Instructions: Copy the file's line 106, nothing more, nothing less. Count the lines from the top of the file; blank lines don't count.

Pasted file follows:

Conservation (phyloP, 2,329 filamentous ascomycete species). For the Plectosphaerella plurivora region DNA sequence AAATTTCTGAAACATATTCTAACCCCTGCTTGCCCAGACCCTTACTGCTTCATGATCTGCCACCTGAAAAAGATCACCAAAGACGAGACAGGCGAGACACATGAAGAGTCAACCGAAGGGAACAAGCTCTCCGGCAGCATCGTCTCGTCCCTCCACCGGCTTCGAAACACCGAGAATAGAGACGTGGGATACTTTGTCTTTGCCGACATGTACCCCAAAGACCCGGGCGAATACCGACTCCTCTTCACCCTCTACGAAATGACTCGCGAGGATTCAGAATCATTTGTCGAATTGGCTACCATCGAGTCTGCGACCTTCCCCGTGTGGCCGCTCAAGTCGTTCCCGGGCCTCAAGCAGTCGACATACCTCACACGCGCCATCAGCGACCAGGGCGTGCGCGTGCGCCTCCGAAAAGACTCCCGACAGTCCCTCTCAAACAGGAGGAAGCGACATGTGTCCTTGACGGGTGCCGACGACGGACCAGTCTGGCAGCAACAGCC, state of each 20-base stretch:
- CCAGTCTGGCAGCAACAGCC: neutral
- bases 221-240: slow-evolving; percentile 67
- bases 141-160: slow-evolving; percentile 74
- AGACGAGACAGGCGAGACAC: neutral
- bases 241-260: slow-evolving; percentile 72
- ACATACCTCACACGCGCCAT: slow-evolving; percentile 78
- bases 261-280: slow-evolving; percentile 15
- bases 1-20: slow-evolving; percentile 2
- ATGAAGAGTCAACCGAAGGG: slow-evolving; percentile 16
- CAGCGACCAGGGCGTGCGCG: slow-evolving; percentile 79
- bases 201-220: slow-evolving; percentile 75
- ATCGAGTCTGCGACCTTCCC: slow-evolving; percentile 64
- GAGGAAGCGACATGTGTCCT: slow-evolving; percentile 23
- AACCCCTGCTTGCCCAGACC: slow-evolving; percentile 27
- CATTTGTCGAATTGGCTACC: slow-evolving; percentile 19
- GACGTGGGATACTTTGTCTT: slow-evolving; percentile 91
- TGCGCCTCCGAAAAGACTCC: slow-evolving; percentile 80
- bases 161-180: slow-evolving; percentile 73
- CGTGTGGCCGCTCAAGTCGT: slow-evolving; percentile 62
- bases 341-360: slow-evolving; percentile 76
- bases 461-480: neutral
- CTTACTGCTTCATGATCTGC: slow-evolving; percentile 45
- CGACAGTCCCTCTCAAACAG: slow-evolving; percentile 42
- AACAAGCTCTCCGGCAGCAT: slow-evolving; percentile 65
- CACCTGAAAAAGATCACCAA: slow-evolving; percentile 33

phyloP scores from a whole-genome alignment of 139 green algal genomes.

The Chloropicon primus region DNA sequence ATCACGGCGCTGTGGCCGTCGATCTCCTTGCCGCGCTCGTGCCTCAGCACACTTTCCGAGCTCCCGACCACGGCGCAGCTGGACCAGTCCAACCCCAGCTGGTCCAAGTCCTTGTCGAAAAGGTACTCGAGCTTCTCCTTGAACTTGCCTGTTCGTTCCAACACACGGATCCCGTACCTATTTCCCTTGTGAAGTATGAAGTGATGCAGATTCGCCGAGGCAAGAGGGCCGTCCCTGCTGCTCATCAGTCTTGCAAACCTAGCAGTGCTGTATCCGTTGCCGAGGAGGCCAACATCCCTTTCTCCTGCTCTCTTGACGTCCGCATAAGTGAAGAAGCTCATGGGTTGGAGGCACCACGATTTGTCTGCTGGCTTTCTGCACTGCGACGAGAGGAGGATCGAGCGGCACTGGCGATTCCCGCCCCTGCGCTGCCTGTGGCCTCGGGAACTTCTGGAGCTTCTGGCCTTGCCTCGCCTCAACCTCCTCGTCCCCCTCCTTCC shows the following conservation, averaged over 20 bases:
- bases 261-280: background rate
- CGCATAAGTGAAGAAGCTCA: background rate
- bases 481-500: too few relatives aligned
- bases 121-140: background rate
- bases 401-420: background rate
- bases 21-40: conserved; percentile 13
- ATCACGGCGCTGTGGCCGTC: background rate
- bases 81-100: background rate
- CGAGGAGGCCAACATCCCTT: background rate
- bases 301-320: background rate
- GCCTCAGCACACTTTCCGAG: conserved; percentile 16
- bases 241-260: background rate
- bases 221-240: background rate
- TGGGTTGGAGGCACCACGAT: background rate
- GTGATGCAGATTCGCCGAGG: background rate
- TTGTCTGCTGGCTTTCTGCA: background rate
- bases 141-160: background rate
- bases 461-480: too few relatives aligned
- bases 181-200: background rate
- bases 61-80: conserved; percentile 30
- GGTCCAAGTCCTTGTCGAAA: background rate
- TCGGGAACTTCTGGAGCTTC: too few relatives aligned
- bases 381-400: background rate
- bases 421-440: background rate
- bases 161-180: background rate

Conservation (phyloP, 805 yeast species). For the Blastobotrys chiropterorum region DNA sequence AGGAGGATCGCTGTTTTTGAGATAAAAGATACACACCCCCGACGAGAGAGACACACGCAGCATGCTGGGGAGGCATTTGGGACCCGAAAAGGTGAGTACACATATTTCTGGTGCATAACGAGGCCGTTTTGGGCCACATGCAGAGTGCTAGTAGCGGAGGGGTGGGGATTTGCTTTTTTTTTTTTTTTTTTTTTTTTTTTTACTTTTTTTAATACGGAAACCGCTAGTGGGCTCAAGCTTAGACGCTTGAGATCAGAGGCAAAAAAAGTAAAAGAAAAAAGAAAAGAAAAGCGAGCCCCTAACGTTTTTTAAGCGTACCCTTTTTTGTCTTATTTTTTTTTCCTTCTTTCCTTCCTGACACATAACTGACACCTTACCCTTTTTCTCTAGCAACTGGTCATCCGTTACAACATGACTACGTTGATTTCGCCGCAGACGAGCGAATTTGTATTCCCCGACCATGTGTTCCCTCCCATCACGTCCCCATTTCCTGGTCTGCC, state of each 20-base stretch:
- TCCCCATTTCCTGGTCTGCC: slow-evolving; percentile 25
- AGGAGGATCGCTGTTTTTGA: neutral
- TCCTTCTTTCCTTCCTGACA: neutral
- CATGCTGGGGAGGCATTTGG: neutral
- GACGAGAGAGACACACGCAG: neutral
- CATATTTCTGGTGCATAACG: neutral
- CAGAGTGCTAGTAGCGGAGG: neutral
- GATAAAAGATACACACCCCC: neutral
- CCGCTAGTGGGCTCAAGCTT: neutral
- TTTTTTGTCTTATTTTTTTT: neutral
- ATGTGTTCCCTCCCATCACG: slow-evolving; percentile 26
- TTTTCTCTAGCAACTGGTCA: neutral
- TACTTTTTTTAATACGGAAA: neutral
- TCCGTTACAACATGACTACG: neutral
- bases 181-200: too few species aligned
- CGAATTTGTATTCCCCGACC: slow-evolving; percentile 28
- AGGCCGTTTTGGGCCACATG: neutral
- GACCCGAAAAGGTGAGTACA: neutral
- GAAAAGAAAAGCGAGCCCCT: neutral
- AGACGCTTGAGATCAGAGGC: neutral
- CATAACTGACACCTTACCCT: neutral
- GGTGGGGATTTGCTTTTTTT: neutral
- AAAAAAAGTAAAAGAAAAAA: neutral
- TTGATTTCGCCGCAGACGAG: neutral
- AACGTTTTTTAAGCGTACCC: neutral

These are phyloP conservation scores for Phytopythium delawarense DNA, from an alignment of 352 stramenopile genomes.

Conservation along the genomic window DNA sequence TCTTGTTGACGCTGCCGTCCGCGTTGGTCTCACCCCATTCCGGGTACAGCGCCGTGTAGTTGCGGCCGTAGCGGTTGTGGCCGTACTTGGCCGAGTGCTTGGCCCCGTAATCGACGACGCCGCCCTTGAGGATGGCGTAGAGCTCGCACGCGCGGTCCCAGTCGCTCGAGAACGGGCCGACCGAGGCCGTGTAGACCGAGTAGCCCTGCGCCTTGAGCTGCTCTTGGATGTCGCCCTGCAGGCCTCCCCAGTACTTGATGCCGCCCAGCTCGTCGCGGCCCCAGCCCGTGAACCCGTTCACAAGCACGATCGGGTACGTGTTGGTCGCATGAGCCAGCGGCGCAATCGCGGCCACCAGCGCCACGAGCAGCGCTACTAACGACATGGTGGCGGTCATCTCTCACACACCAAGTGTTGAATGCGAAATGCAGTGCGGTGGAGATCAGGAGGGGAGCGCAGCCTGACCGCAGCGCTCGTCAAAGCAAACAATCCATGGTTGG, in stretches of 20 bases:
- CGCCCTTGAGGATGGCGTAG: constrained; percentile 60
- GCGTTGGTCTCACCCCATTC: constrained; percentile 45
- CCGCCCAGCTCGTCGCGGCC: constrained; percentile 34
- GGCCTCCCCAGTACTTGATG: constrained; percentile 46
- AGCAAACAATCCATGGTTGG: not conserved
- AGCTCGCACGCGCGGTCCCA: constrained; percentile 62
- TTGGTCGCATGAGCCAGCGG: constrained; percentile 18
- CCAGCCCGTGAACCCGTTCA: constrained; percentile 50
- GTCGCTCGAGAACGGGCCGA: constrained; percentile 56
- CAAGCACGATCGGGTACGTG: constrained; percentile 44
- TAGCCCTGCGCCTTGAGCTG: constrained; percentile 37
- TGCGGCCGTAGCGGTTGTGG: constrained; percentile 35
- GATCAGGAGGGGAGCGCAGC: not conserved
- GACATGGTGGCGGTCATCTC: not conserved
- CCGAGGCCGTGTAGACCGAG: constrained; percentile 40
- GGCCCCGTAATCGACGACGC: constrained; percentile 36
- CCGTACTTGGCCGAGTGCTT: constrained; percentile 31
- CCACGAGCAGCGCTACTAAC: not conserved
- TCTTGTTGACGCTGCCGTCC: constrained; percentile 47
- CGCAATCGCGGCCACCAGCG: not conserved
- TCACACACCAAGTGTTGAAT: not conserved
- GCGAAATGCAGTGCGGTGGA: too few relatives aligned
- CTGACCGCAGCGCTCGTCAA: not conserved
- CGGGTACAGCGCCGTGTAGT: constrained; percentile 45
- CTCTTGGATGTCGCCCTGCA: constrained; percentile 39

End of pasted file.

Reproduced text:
- CTCTTGGATGTCGCCCTGCA: constrained; percentile 39